In her main study of mindsets Dweck examined children who had received general praise and children who had been offered praise that focused on their EFFORT and found the latter were more successful as they grew and developed.

Children who receive general praise eventually become afraid of doing things because they’re afraid of messing up, looking like a failure and not being able to receive that praise any more.

Do you recognise the above situation in any dancers you’ve worked with? Talented students who may have been told from a young age how great they are (by parents and teachers) or that they are ‘naturally talented’ only to find that as they grow up that ‘talent’ slows down or even disappears?

This is a very common scenario amongst young athletes and performers of all genres, if they are not coached to keep growing and are only praised for always being good.

So with all that said, what can we do / say instead of blanket praise?

Below are just a few suggestions to get you thinking.

Not all the following will fit the situation! But they will hopefully give you food for thought and options of other responses to lead with when giving students feedback. Consider how each could work for you within your dance setting…

What to say instead of ‘Well done’

  1. DESCRIBE WHAT YOU SEE – mention something specific about their performance or demonstration that is exactly what you want them to do MORE of. This way, they know what they need to keep doing in order to grow. This approach is both helpful and encouraging.
  2. FOCUS ON THE EFFORT – especially for things they’ve been creating or working on for a long time. This also is great in terms of feedback for specific exercises, or even social interactions.
  3. FOCUS ON THE EFFECT THEY’VE HAD ON ANOTHER PERSON OR GROUP – dance related or otherwise! Particularly good with younger students. Encouraging social and emotional growth, how they can help others feel good and the positive effects their behaviour can have on others.
  4. ASK QUESTIONS – “wow, that was exciting to watch, why did you decide to do it that way? What made you think of that idea?!” Encouraging their individuality and level of autonomy (choice) over their dancing in some way can not only boost their growth mindset but increase their overall confidence and self-esteem, and help them take more pride in themselves.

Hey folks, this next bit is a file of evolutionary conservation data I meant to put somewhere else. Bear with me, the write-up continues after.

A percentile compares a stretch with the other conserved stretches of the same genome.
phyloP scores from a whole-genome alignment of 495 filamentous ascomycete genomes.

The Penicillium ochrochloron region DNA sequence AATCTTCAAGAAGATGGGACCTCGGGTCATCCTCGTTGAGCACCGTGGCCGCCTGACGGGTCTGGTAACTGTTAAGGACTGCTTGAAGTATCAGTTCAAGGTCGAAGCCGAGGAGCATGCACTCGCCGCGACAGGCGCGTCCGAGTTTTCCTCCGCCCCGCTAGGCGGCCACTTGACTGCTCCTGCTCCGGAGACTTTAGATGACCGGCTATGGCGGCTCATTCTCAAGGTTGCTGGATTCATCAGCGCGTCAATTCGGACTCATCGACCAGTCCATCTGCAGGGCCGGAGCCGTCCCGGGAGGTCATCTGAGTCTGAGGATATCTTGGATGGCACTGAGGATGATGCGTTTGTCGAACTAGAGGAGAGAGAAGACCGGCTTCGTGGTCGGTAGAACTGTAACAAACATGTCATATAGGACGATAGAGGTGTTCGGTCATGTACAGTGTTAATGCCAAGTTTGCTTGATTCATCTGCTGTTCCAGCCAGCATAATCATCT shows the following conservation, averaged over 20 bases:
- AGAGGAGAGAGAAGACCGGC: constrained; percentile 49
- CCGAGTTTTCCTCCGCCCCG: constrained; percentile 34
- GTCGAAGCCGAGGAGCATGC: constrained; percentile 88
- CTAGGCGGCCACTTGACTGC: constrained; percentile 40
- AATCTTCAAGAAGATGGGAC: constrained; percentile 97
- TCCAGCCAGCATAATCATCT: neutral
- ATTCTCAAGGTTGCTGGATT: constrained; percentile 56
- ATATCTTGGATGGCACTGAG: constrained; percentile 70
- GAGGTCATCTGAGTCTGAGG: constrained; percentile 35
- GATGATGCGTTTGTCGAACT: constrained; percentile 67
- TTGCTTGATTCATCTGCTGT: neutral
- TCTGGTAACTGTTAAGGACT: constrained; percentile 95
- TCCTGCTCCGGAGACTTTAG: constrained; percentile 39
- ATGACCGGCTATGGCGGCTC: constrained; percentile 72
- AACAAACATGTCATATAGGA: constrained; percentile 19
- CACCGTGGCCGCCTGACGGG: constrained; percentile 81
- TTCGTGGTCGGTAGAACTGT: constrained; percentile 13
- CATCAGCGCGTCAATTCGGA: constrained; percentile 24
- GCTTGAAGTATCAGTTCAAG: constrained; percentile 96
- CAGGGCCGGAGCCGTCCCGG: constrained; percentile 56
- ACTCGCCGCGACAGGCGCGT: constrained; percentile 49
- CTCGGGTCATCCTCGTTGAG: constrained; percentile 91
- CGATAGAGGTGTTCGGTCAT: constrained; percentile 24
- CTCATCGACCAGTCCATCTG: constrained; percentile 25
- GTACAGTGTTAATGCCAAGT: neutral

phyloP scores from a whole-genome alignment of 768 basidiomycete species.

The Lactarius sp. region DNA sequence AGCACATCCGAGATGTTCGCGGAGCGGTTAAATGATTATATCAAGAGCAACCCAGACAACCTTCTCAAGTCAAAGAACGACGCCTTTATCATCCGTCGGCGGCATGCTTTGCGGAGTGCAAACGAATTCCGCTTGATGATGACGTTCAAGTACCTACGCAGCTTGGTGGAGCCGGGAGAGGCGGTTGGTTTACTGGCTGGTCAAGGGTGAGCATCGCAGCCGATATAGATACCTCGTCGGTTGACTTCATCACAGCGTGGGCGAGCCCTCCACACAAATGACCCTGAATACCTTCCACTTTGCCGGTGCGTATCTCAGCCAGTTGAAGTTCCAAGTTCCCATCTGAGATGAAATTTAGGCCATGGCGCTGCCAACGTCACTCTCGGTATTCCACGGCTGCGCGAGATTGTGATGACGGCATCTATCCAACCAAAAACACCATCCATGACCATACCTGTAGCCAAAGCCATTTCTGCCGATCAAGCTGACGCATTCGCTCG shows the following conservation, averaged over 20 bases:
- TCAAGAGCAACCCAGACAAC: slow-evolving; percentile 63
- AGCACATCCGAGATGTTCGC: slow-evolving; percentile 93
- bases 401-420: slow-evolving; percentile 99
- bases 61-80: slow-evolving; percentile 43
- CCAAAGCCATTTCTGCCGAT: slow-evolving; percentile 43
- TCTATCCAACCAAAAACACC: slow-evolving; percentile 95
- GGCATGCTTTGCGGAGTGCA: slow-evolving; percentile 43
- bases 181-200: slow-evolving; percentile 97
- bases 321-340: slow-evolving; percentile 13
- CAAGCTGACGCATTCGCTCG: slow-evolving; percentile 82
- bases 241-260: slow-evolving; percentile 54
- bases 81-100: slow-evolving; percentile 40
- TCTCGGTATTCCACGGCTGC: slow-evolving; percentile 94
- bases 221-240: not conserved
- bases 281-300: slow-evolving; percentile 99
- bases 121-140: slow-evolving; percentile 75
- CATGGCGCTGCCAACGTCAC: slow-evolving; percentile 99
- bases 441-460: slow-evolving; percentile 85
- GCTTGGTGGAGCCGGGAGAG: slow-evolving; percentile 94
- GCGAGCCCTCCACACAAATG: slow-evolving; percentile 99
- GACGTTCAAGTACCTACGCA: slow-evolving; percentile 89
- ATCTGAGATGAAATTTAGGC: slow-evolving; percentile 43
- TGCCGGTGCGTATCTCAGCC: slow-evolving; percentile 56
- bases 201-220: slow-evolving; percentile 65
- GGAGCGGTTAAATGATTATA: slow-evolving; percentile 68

5. DON’T SAY ANYTHING AT ALL – with younger students in particular, we don’t always have to fill the void after or during an exercise. Note: they will often SEE you’re proud from the way you are smiling at them or giving eye contact in an exercise. They will value your encouraging words all the more when you do offer feedback.

Remember these are all just suggestions of different routes to go if you feel you want to say SOMETHING and offer some form of encouragement but want to avoid the generic ‘good work!’ remark.

And finally – don’t beat yourself up if you still use general phrases of praise sometimes (that’s not good growth mindset for YOU!) This totally takes practice and like all things, gets easier and becomes more automatic the more you do it. I am still working on it, believe me!!!

Some words of encouragement and growth for us teachers…

If this resonates and you feel like you want to start flexing your ‘growth mindset’ muscles with your students we recommend starting small and choosing ONE class this week to really focus on with this.

And if you want more inspiration for ways to positively support the emotional wellbeing and personal growth of your students catch the REPLAY of our recent seminar ‘Recharge Repair Reignite’.

As with all things, sometimes just the awareness of something can help – just consider, what are you ‘go to’ praise phrases? Simply drawing your own attention to this may be enough, and you may begin to notice small shifts happen.

Like all things, with practice and effort your ‘coaching’ voice will begin to emerge more and more, where needed.

The fact you’ve read this far shows total curiosity and commitment on your part to nurturing better mental health and growth in your students, and for that we applaud you.

It speaks volumes about the teacher you are. Lucky students x

For a deeper dive into dancer wellbeing and ways to nurture more positive mental skills with your students of all ages in 2021, consider Groove Child® Membership. Designed as an additional tool for experienced dance teachers, our online membership offers a wellbeing and creativity focus, to help you nurture healthy minded and expressive young dancers. Membership includes access to the Groove Child set syllabus covering age 3-15yrs, designed to work in harmony alongside technical training, as well as online seminars, member mastermind sessions, and an annual convention (new for 2022!) all aiming to help you increase self-belief in your dancers, as part of their artistic journey with you. Head to the website today to JOIN US and our heartfelt community or contact Amy, Natalie, or Hattie with any questions info@groovechilddance.com